Star Buildlings’ steel wall panels are designed to handle wind loads up to 145 MPH, yet the steel of these panels is seemingly thin, 1/32-inch or less. This steel helps keep the panels light in weight. However, anyone who's ever handled a thin sheet of flat steel knows that it bends very easily. How do Star Buildings steel panels achieve so much greater strength than a simple piece of flat steel? They are engineered for it.
Steel wall and roof panels are available in a variety of patterns, featuring bends or creases that produce different shadow effects and provide visual relief in the wall surface. These patterns are not merely appearance options, however. They actually make the panels significantly more rigid. Even though the bends are very small, each crease makes the panel much more resistant to bending or denting.
There’s a simple experiment you can do to see this principle in action. All you need is a sheet of printer paper, a quarter, and an assistant. First, test the case of simple, flat sheet.
1. Hold both your hands in front of you, with your fingers straight out and your palms facing each other about 8 inches apart.
2. Have your assistant lay the sheet of paper across the top edges of yours hands. If the paper bends and falls between your hands, try turning it over so it curls the other way, and see if it will hold itself up.
3. Have your assistant drop the quarter onto the piece of paper from about 8 inches up.
The paper bends and plunges to the floor!
Now, fold the paper once or twice lengthwise, open it out part way so that it is still creased, but will lay on top of your hands.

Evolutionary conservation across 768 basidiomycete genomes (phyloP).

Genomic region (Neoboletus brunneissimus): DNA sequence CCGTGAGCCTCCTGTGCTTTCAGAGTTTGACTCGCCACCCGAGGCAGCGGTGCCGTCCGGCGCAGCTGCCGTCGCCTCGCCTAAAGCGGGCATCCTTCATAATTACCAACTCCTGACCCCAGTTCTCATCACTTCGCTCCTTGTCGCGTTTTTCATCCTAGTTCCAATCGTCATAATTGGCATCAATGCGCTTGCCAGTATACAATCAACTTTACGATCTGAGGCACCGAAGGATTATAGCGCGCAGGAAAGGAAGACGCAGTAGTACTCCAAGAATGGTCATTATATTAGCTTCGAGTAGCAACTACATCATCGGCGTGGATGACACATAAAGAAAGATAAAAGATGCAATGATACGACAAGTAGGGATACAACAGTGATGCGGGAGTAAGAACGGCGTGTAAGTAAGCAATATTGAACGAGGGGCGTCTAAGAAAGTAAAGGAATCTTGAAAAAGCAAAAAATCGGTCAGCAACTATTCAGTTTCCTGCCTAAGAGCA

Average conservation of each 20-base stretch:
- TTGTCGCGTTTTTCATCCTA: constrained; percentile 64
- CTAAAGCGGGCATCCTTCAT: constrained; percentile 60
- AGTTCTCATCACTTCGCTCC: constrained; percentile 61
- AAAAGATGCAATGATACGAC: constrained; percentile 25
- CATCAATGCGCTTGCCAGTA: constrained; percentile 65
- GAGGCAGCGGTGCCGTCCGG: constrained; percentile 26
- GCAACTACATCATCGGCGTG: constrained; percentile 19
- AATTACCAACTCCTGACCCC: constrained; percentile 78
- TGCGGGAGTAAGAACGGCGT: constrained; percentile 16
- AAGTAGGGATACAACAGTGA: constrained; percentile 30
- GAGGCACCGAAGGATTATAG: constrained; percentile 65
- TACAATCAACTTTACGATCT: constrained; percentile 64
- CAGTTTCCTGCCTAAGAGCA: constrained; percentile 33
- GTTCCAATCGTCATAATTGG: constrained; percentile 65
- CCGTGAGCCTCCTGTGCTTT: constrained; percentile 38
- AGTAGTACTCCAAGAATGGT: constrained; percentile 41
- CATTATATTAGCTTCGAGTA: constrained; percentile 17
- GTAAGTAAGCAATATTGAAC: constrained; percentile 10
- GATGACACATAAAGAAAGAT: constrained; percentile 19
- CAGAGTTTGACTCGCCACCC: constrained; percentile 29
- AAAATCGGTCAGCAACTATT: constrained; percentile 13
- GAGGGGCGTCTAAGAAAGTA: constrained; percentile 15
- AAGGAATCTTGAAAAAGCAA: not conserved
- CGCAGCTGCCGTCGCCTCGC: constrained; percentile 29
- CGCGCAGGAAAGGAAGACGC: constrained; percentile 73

Repeat steps 1-3.
Amazingly, the quarter just bounces off the paper!
If you accordion-fold the paper a few more times, it can hold up an empty coffee cup.
The principle at work here is the same one used in the design of load-bearing cold-formed steel studs. The number of creases is the significant factor in multiplying the strength of the panel. A simple C-stud has four creases to give it strength in both lateral and in-plane loads.
This increases strength for two reasons. First, the bends act something like little tiny I-beams. Each bend separates a single flat surface into two surfaces in slightly different planes with a small space separating the planes and a strip of steel holding them in parallel. That is, in essence, and I-beam, and it is considerably more bend-resistant that flat steel.
The second reason is that the act of working the steel causes metallurgical changes in it that make it harder. Each bend works the steel a little, changing the spatial relationship of the steel molecules and making the metal more rigid.
Steel wall and roof panels, with their series of bend-details, are strong enough to meet the wind and snow codes in all 50 states. Their resilience and durability has been proven by the thousands of metal buildings, many over a half century old, that continue to give good service.